post #7 of 15

No. Please don't spend your money on that, especially if you do not intend to go into a particularly lucrative field. They are not taken very seriously. We have community colleges around here(I'm in Seattle, too) that have fairly good transfer rates- think about one of those, if a brick and mortar 4 year is not currently an option.

post #8 of 15
Quote:
Originally Posted by JudiAU View Post

Varies. Real universities that offer some online classes or onlines classes with some IRL attendance are more or less equal to regular degrees. The degree is the same.

 

Degrees of any type from for-profit unviersites are valueless.

 

Degrees from "in between" would vary, probably depends on the subject.

this.  don't do for profit. 

it does depend on what field you're in.  i have a library degree from an online program (from an actual university that does distance in addition to f2f), and most library schools offer distance ed (except the really smart fancy people) and that's completely respectable; i know in education it's fine as well.  Not so sure about psych, but you're probably fine with a real university and not a for profit.  i found also that it was kind of a benefit as far as experience goes, if you're looking at higher ed-- if you have experience with online teaching and learning, you can use that to your advantage, as most of the schools i have seen are anxious to get folks who can teach online or hybrid classes.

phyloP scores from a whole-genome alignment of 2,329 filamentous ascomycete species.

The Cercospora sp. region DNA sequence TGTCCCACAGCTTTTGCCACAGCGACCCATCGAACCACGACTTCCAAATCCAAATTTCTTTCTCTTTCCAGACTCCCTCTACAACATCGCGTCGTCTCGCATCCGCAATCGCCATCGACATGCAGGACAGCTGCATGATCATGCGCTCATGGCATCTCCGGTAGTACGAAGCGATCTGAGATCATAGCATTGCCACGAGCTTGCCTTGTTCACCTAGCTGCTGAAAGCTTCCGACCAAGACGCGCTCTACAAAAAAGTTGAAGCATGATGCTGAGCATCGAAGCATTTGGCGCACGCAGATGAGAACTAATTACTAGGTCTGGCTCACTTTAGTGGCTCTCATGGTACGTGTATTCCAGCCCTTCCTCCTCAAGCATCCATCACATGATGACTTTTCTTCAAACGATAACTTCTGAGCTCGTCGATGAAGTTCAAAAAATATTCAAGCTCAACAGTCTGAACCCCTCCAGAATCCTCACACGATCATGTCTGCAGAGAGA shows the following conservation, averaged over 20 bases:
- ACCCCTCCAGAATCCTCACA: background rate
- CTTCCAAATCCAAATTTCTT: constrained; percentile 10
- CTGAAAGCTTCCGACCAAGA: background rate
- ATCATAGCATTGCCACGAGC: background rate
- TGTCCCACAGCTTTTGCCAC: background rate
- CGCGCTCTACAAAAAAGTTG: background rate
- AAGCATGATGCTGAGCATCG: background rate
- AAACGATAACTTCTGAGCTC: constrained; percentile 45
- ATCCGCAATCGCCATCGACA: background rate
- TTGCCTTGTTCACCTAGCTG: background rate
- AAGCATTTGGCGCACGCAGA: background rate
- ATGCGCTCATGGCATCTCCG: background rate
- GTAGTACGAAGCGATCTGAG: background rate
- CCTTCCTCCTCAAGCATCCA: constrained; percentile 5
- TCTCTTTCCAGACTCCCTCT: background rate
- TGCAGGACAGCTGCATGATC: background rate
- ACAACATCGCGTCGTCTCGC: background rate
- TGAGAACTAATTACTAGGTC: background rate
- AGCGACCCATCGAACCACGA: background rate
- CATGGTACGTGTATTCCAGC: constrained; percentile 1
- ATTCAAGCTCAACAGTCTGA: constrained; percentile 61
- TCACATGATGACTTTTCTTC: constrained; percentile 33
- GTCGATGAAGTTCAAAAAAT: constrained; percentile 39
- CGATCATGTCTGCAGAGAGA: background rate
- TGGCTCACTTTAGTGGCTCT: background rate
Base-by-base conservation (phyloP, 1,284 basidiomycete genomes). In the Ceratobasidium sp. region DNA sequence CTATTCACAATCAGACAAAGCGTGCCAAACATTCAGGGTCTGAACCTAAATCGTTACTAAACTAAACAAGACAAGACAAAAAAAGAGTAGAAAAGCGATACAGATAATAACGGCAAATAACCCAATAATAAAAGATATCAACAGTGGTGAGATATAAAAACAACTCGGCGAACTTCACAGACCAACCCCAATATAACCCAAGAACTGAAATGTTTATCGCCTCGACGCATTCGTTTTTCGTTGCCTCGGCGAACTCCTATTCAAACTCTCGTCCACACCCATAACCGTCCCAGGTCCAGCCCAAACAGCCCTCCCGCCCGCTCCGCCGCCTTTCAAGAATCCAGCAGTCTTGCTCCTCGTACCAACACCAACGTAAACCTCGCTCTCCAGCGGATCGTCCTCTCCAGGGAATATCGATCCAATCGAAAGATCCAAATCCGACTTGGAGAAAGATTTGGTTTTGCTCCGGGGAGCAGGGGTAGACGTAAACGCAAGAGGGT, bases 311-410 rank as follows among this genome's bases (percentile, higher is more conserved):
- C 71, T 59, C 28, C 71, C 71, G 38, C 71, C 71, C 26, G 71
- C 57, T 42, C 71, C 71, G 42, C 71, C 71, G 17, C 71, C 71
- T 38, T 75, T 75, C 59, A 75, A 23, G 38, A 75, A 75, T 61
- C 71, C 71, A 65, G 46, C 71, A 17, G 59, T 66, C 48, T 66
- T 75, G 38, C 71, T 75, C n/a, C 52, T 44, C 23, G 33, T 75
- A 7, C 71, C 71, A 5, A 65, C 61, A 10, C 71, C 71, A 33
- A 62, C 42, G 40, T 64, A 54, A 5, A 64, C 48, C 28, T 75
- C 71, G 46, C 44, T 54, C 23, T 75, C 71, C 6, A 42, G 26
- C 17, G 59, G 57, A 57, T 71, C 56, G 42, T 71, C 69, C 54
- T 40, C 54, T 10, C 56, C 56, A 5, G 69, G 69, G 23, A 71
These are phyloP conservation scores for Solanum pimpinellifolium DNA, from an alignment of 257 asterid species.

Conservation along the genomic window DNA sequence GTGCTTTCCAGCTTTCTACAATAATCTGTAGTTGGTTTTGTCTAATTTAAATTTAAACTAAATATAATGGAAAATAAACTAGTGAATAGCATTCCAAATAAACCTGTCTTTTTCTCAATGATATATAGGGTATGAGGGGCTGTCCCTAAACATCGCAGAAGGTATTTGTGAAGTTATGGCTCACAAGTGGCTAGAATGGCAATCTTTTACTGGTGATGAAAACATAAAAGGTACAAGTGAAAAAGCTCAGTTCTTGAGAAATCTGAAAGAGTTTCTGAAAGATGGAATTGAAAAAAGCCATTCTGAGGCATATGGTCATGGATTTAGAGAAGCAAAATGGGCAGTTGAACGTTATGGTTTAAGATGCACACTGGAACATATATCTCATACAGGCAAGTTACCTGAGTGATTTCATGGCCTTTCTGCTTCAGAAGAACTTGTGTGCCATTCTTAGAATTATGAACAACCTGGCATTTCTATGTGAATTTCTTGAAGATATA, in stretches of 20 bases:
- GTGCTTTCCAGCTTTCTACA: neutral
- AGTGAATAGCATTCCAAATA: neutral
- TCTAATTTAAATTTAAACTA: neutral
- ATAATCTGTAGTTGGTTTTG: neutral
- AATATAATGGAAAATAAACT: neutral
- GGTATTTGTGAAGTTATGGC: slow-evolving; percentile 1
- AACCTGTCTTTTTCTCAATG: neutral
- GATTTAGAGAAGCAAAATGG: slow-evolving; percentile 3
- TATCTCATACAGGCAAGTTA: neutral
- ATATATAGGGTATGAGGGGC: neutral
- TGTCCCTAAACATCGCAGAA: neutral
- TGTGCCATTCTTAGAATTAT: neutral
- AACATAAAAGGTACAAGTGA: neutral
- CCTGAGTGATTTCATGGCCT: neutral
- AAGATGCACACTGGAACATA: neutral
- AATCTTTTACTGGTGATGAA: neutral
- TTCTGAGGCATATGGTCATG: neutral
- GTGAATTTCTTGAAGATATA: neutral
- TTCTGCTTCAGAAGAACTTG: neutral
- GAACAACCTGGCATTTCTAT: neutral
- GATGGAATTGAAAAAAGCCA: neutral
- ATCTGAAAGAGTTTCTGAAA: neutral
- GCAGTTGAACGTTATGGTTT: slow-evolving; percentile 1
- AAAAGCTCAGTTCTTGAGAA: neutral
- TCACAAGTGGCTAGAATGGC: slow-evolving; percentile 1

Edited by hildare - 10/8/11 at 8:46am
post #9 of 15
I just finished my online ma and I got hired right out of school for a position...love my job. You need to be very careful when choosing a program as some are not fully accredited.
post #10 of 15

Also, a field like social work requires lots of hands-on internships and practicums.     That's what employers are going to look at when you finish, not just your grades.   A bunch of bookwork isn't going to make you stand out from the crowd compared to coursework that gives you hands-on experiences and real-life credentials.